However, this can never happen with a law whose source is mesorah. There can be no debate, no discussion and no overturning. Once a recognized scholar announces that he received this law as a mesorah from Sinai, this is accepted by all, and no debate or questioning of this mesorah may transpire.
Thus, it makes a tremendous difference in halachah whether something is a mesorah, which means it is not subject to argument or debate, or whether it is based on an interpretation of the hermeneutic rules, which is subject to argument and debate.
On the basis of these rules of the Rambam, the Brisker Rav (in his notes to the book of Rus in his Chiddushim on Tanach) explains why Amasa’s argument closed the debate in David’s favor. Doeig, Shaul, Avner, and the other members of Shaul’s Beis Medrash all assumed that limiting the prohibition of Ammoni and Moavi to males was based on hermeneutic exposition, and thus debatable. Furthermore, if Doeig would succeed in demonstrating that his approach was logically correct, the long-established interpretation permitting Rus to marry into the Jewish people would be overturned. Indeed, the result of this ruling would be that Rus and all her descendants were prohibited to marry born Jews.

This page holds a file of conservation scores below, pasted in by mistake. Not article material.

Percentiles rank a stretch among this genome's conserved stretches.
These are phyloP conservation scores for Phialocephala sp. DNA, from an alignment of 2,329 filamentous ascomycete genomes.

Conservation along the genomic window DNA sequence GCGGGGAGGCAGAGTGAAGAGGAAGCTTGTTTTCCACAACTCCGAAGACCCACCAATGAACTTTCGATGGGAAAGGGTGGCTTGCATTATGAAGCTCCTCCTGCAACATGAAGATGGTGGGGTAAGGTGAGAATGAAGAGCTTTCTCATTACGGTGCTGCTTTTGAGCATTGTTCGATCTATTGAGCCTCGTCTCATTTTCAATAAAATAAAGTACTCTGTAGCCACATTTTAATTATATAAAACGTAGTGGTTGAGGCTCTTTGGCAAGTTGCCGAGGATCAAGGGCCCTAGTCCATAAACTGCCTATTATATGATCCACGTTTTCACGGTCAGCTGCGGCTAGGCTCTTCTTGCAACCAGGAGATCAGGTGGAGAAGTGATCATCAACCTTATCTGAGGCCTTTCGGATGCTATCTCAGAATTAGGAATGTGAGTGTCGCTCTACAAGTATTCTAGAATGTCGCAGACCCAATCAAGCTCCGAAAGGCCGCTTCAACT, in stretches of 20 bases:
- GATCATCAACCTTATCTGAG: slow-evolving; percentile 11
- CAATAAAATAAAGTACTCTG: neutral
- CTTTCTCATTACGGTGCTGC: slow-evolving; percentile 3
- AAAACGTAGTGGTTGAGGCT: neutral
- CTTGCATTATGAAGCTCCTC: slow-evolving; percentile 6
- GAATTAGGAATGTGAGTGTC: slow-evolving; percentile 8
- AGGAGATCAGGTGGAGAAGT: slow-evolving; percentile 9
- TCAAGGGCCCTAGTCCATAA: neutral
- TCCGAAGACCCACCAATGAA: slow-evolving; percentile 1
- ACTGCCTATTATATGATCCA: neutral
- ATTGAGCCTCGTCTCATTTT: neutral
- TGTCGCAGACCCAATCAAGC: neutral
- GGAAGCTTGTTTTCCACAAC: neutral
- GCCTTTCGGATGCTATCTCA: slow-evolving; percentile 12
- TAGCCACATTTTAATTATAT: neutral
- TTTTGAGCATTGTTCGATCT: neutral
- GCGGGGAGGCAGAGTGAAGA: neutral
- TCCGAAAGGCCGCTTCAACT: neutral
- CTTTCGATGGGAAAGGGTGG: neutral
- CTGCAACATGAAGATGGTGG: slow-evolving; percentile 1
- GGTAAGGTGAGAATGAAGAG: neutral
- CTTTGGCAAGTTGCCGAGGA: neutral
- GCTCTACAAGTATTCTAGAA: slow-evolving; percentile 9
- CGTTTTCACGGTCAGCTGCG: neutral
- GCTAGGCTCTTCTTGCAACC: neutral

Amasa, however, explains the Brisker Rav, knew that the principle of Moavi velo Moavis, that female descendants of Moav could marry into Klal Yisroel, was a mesorah that Shmuel knew originated at Har Sinai. Thus, its basis was not a logical interpretation of the Torah, which can be refuted, but mesorah, which cannot. Therefore, a logical interpretation concluding otherwise is completely irrelevant.
At this point, we can return to an earlier question we asked about the story of Megillas Rus. Ploni Almoni, Machlon’s uncle, seems convinced that he may marry Rus, notwithstanding her Moavite origins, yet he is concerned that his descendants from her might not be allowed to marry other Jews. The Brisker Rav explains that Ploni Almoni assumed that the law permitting Moavite women to marry Jews was based on logic, which might at some time in the future be refuted, thus changing the accepted halachah. At that point, the ability of his descendants to marry Jews would be overturned. However, Ploni Almoni was incorrect, since the halachah that Moavite women may marry Jews is mesorah, and therefore irrefutable. There will never be a question as to whether the descendants of Boaz and David may marry Jews, notwithstanding their Moavite origins.
Besides the halachic issues regarding the pedigree of David, which are of supreme importance to us, since they are the basis of the lineage of Mashiach, we learn a very important lesson from the marital availability of the Moavites. One of the three identifying characteristics of the Jewish people is being makir tov: we appreciate what others, and especially Hashem, have done for us and we express that appreciation. This mitzvah demonstrates how much concern we must have about developing the qualities that characterize the Jewish people.